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pre accordance

Pre-Roman history of ancient Israel and Judah

The Pre-Roman history of ancient Israel and Judah covers the First Temple Era (c. 1000 BCE) to the capture of Jerusalem by the Roman Empire (63 BCE), under whom it was also known as the province of Iudaea.

As well as a significant historical period in its own right, and in the history of Judaism, it is also relevant in studying the life of Jesus, since the historical background of Jesus is the history of the Jewish people leading up to the 1st century CE. Many concepts and factions that are relevant to the understanding of the historical Jesus date back a thousand years or more before his birth.

First Temple Era

The ancient land of Israel (also called the land of Canaan, Palestine and Judea and Samaria) is situated on the easternmost coast of the Mediterranean, the westernmost part of the Fertile Crescent. Historically a crossroads for intercontinental trade, it was situated between the ancient empires of Egypt to the south, Greece and later Rome to the northwest, and Assyria, Babylonia, and later Persia to the east. The settlement of this area by various groups, including Canaanites and Phoenicians, and the origins of the ancient Israelites is a complex and much-debated topic; see History of ancient Israel and Judah. This geographical area is relatively small, perhaps only 100 miles north to south and 40 or 50 miles east to west.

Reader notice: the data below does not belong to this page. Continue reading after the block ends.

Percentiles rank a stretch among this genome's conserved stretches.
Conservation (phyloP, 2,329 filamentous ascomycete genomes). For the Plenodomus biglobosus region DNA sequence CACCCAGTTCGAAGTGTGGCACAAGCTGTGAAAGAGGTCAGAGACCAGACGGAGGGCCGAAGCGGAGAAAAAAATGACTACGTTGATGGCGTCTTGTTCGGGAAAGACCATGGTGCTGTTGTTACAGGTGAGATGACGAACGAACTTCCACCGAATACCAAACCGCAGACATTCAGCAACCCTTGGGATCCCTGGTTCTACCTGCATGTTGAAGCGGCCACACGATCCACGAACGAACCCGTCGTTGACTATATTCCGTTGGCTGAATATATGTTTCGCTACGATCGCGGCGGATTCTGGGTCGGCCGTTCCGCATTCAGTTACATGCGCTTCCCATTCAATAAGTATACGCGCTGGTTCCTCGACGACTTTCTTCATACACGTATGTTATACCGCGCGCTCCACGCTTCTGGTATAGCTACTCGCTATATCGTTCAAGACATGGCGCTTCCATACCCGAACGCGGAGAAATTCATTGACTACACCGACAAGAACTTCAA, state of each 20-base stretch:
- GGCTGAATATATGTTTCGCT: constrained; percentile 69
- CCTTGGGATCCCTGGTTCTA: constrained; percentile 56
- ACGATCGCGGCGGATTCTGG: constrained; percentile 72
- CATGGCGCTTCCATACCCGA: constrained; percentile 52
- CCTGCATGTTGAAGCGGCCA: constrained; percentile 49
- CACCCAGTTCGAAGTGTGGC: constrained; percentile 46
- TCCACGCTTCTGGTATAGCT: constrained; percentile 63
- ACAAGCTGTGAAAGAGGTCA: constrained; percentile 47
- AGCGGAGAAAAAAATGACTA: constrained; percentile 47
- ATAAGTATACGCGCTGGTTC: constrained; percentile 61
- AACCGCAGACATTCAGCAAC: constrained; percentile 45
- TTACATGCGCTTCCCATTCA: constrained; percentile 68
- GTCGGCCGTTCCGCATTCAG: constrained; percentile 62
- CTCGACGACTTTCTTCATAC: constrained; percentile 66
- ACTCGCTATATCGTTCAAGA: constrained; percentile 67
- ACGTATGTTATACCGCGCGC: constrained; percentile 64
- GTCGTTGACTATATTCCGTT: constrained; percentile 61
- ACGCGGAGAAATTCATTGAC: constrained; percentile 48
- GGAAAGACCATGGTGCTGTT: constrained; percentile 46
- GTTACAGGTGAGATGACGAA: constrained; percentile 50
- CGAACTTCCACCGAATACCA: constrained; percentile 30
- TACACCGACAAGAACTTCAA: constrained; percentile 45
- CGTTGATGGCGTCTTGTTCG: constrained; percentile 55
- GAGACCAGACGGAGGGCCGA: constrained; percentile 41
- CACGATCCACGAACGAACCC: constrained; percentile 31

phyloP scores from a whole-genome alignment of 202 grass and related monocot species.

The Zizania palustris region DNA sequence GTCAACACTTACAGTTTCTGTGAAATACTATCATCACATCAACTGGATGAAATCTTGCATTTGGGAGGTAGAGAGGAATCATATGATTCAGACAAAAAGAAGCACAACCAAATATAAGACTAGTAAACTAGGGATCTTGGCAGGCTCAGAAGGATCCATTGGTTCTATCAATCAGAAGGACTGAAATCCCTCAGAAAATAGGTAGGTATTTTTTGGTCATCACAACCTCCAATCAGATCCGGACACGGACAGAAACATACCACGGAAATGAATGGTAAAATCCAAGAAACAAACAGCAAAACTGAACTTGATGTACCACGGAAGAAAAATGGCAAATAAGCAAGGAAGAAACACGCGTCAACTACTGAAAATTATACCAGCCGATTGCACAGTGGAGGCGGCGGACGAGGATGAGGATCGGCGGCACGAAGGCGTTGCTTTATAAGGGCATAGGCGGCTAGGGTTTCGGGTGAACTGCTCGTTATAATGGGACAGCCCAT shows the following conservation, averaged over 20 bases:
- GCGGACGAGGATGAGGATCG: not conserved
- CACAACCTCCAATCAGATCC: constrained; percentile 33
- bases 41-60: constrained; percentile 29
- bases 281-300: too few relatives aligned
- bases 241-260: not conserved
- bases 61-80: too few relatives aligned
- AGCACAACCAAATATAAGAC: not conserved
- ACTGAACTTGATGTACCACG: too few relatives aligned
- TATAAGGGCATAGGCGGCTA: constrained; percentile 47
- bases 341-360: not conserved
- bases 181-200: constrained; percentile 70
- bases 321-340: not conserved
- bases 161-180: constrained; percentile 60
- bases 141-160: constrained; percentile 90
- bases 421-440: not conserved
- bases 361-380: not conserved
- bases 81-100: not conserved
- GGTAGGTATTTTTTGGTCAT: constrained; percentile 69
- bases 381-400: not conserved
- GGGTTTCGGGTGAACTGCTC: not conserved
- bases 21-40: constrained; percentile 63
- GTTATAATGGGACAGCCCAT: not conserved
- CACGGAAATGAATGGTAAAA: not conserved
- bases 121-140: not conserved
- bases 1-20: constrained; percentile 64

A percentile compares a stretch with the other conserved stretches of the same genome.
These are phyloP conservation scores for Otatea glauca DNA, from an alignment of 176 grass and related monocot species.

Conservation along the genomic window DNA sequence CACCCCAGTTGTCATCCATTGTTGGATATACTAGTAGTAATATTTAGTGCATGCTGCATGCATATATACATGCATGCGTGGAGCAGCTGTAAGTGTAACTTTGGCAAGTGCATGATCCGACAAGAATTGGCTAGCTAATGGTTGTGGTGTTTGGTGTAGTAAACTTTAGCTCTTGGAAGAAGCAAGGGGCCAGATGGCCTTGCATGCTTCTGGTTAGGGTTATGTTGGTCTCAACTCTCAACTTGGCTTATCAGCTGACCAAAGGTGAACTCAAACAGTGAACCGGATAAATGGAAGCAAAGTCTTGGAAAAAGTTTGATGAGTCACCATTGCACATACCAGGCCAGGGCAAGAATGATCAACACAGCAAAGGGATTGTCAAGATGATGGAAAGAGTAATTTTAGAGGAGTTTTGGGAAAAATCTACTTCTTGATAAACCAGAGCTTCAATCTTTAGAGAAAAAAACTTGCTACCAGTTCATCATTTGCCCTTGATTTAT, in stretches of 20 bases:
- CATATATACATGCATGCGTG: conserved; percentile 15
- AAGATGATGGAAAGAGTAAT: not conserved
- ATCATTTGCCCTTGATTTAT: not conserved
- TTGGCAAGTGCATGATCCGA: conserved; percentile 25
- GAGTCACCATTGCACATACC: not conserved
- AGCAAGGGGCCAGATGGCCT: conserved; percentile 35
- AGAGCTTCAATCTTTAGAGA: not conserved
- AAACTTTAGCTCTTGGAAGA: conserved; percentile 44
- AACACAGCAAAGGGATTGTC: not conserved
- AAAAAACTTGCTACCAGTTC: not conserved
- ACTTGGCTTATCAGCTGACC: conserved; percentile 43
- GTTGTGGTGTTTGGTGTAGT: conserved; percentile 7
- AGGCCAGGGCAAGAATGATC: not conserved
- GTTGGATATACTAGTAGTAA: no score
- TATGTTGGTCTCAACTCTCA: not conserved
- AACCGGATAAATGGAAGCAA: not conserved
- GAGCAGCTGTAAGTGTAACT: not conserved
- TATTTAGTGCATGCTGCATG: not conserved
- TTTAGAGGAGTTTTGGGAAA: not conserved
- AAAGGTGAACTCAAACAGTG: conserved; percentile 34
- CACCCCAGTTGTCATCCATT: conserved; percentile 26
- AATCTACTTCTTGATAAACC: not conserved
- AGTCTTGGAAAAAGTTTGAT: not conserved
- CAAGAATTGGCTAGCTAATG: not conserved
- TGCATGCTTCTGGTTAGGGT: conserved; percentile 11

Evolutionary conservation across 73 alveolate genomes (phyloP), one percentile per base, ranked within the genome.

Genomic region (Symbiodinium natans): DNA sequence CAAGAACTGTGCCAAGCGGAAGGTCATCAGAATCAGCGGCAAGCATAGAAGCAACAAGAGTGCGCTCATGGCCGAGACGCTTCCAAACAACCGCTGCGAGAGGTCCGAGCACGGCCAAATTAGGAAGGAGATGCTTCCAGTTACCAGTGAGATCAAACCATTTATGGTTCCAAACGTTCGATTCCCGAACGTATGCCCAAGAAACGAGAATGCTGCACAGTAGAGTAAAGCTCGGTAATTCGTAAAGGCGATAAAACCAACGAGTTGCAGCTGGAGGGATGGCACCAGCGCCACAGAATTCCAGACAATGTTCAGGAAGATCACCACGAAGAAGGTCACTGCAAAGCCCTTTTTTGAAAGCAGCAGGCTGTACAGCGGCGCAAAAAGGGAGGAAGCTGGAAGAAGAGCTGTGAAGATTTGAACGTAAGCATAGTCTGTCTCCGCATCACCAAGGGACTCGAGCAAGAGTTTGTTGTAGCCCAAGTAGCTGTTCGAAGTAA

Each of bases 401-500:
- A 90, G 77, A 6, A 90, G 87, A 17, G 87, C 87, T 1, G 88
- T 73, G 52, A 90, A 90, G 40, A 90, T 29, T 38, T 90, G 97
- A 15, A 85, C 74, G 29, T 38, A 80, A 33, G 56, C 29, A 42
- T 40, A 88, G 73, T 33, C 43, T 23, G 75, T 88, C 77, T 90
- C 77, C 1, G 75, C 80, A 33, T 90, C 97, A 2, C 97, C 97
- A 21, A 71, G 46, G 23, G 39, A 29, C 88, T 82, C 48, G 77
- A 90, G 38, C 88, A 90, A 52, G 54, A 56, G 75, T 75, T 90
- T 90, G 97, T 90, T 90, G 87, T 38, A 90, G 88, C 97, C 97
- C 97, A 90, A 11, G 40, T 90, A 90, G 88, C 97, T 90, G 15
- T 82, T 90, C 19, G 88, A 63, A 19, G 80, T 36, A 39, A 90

In the 1st century, when Jesus was supposed to have lived, most Jews were impoverished and politically marginalized. Various Jewish elites and social movements, grappling with both their own heterogeneous beliefs and practices and Hellenistic culture, and in competition for secular and religious power, argued over religious and politically significant issues such as the status of the Temple in Jerusalem, laws and values embodied in sacred scriptures, the restoration of a monarchy, Jewish sovereignty, and the Kingdom of God. These institutions and issues had their origins some centuries earlier, around 1000-586 BCE, in the so-called "First Temple Era".

Priests and Kings